In a sense, then, the two main characters are living representatives of the French/English dispute.  She is of British descent, he of French  but then, she comes from Montreal, and has great sympathy for the Separatist cause; and he is an American who resents the prejudice against French Canadians in his New York home town and so tends to deny his heritage.  So both take a stance against that represented by their backgrounds.  (And perhaps both represent the silliness of extreme patriotism or cleavage to any group or principle–Katz doesn’t like the idea that people are sigjnficantly defined by their specifc racial or cultural heritage.)  Both are angry about the director’s attempt to impose the story of Wolfe and Montcalm and the Battle of Quebec onto Macbeth, but for different reasons.  She resents the anti-French stance it implies, he simply sees it as a distortion of the truth of the play (a position perhaps undermined by the insistence throughout that the play itself is a distortion of what actually happened in the history behind it).  So once more, neither actually takes a stance that represents a position in the political disputes being discussed–it’s her empathy for the other vs. his concern for historical truth, hardly even recognizable as a binarily oppositional dispute.  The alternation of their focalization does not in any obvious way reinforce or represent the political dispute being engaged with.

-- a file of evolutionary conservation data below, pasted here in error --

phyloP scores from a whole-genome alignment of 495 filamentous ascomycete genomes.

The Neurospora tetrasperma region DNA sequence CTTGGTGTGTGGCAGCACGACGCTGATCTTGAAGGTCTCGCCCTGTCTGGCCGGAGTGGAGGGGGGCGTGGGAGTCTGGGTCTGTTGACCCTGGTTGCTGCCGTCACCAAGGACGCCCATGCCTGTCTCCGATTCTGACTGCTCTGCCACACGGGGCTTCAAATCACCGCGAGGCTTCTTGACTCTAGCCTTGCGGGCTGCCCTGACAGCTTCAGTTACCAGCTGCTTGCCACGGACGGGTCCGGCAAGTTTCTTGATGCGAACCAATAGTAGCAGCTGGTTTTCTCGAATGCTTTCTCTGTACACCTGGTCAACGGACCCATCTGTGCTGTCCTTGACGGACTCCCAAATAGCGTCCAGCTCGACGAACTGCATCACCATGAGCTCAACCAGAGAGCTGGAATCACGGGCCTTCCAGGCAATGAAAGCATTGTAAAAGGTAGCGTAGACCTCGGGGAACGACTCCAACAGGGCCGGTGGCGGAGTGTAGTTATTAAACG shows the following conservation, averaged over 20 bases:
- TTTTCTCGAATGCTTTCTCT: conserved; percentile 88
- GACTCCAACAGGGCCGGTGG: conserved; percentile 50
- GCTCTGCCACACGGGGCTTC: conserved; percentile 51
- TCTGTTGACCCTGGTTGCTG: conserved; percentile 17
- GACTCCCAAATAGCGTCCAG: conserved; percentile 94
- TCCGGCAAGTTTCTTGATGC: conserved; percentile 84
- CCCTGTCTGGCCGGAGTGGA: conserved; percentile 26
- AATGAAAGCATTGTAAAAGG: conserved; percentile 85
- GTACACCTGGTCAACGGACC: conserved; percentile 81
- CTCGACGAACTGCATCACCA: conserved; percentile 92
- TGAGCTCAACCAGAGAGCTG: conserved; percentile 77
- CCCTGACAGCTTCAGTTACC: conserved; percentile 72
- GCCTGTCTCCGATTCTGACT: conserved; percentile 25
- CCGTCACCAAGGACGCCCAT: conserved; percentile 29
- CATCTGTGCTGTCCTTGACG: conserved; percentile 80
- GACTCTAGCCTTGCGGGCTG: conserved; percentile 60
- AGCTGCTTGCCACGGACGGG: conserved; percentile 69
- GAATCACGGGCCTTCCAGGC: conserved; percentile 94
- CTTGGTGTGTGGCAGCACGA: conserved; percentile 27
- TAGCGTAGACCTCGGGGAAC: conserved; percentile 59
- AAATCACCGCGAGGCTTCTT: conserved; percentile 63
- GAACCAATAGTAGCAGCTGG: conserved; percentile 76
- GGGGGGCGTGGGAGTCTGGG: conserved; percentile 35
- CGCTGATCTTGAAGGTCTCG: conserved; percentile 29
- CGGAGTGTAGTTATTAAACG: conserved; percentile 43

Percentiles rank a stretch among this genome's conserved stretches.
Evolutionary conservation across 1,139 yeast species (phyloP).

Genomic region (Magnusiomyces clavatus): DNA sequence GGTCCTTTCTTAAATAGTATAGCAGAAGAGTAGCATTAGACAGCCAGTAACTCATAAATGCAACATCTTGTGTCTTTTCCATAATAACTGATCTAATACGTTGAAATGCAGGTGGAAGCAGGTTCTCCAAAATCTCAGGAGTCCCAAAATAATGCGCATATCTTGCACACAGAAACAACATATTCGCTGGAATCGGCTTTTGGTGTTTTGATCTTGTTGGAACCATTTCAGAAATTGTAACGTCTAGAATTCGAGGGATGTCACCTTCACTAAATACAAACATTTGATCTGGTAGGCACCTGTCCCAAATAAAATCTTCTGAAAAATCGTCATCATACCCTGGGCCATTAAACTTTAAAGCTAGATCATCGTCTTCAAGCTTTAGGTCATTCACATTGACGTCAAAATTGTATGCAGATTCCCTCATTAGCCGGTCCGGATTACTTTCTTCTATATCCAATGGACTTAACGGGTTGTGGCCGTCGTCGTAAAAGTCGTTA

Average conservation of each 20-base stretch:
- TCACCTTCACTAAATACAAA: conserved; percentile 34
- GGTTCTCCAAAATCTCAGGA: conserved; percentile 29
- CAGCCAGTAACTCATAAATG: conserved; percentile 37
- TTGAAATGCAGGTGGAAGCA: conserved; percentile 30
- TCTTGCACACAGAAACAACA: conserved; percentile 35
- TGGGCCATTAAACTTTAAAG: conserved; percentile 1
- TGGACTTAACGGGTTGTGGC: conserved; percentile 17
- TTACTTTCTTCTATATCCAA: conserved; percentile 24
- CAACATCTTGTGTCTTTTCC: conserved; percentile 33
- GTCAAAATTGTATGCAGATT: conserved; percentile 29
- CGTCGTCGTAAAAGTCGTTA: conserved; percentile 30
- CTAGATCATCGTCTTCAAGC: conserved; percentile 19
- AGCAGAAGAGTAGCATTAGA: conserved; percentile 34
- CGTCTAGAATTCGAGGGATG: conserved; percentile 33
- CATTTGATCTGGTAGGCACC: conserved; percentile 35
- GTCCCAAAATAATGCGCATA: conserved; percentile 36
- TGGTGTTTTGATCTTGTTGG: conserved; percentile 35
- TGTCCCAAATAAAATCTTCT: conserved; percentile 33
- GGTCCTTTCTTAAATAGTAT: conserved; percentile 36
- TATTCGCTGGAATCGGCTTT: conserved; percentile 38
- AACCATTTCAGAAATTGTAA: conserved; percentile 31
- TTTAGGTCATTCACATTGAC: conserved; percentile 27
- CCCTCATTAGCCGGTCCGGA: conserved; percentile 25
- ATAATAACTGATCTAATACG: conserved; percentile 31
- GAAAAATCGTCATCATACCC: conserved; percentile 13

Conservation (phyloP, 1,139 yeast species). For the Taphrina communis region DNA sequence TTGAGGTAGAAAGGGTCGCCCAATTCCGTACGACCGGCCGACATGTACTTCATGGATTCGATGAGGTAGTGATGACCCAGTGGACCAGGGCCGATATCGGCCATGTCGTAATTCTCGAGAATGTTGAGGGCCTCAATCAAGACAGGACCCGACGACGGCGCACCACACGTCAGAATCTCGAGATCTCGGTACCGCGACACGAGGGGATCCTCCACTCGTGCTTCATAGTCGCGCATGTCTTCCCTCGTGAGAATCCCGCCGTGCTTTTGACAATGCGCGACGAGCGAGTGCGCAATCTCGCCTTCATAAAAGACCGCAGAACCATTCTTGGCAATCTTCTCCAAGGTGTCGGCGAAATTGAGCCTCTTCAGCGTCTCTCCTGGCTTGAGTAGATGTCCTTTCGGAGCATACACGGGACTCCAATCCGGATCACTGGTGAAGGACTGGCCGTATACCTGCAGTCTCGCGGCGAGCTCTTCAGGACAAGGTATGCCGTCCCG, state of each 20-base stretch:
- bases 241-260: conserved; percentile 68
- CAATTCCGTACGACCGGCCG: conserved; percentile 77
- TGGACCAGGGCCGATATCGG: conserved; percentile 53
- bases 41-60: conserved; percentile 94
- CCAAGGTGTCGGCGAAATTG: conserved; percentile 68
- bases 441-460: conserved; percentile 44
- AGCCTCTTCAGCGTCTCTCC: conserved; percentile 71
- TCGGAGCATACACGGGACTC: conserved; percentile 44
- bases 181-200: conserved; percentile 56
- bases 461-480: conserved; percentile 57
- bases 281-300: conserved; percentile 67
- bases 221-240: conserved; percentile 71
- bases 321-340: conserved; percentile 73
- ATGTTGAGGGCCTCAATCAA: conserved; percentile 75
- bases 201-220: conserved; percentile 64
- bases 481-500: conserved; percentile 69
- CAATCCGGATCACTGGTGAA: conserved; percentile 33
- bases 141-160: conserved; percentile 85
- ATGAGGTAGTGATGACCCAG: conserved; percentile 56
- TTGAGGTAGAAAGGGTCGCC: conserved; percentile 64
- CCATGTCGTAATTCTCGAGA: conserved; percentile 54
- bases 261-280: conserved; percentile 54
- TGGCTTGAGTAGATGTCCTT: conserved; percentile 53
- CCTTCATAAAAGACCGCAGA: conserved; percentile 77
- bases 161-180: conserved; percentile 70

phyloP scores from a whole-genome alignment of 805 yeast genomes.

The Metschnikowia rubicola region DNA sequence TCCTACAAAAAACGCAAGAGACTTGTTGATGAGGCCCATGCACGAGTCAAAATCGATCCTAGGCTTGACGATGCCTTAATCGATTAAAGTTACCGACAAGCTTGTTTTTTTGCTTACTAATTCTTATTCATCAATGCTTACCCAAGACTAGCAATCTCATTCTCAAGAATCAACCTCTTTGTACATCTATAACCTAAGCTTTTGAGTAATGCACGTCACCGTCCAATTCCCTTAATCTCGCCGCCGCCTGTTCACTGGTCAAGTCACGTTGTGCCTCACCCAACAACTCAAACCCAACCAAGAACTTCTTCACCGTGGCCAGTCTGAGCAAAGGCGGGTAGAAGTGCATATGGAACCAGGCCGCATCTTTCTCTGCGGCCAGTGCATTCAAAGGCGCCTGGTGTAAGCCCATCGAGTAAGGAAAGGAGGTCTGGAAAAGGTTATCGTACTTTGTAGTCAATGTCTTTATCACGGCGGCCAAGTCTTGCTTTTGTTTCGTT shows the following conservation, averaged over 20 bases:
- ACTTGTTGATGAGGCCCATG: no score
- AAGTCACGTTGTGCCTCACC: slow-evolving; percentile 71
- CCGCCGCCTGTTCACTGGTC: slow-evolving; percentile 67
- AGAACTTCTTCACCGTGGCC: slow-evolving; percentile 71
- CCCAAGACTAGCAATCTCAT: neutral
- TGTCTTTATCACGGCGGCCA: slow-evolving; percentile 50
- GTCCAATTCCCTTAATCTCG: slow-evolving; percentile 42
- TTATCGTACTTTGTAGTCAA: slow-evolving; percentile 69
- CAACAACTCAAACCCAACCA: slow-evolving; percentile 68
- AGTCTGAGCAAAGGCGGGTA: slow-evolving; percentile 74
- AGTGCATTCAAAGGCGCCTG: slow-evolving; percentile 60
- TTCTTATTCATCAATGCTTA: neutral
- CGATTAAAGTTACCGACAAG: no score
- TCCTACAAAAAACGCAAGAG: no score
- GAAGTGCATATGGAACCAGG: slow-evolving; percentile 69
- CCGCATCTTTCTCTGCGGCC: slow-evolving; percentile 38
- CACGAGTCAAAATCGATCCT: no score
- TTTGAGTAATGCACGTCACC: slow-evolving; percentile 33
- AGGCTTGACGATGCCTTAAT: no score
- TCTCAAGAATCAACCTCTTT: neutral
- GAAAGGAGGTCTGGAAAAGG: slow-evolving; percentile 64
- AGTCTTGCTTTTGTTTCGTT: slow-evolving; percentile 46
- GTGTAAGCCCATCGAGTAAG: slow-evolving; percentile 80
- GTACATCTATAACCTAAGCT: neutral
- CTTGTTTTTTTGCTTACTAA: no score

Something similar sweems to happen with the male/female issues.   Lucas and Kinny look into the bewitched mirror that figures centrally in the plot, which shows them what happened at the moment when Macbeth chose to defend a young girl from the witches and himself became trapped inside the mirror, and have different and perhaps opposite responses to it.   He identifies with Macbeth, clearly assigned the role of the male principle here (and a very benign and loving version of it, too).  Kinny doesn’t identify with anybody, but through her efforts to be helpful to others is nevertheless faced with a choice of joining the witches and thus attaching herself to female power (in a sense, then, she represents a variation of the events and values that have jailed Macbeth in the mirror, and make her more like him than like the witches).   But neither Kinny nor Lucas expresses or espouses or represents one of the extreme positions in a gender war that the novel postulates.  He’s not particularly macho or honorable, she’s anything but a primitive force of nature and divine darkness.  Once more, their alternating points of view do not mirror or echo or particularly throw light on that central binary-oppostional positions (except insofar as they don;t represent those positions and so comment on the extremism and lack of validity of hte positions).